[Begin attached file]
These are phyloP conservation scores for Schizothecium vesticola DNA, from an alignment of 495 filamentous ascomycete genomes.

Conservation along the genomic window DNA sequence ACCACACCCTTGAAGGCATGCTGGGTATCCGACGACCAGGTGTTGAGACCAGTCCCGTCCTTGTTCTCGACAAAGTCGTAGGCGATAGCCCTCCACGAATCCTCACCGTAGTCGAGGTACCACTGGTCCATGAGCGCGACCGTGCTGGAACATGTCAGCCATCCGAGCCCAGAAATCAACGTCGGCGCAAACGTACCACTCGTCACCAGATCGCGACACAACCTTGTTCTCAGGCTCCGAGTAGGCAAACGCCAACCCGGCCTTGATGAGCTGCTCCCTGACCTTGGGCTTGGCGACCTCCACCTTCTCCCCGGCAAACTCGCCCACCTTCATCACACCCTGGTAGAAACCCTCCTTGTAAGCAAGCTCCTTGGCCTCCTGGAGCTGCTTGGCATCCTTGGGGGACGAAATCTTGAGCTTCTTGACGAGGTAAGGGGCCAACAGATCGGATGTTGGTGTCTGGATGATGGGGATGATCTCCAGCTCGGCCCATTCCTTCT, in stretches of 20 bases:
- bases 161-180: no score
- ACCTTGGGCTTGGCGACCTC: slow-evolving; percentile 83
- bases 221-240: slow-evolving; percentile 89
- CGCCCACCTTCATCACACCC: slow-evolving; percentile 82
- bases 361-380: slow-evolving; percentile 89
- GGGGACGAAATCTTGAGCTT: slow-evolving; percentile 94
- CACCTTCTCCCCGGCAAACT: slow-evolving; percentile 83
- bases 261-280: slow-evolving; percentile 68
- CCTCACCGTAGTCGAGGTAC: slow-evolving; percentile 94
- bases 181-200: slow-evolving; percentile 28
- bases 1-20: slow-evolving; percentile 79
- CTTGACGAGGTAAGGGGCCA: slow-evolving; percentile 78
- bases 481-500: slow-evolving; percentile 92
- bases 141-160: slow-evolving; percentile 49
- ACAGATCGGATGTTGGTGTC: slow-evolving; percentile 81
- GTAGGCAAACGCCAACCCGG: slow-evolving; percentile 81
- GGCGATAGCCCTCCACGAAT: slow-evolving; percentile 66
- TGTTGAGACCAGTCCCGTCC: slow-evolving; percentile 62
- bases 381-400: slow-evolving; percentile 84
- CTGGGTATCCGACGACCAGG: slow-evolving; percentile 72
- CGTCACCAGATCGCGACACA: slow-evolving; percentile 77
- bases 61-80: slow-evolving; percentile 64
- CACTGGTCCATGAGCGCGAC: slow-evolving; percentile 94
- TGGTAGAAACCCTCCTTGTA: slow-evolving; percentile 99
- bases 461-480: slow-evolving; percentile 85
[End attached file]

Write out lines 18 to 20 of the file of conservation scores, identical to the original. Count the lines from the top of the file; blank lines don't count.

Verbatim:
- GTAGGCAAACGCCAACCCGG: slow-evolving; percentile 81
- GGCGATAGCCCTCCACGAAT: slow-evolving; percentile 66
- TGTTGAGACCAGTCCCGTCC: slow-evolving; percentile 62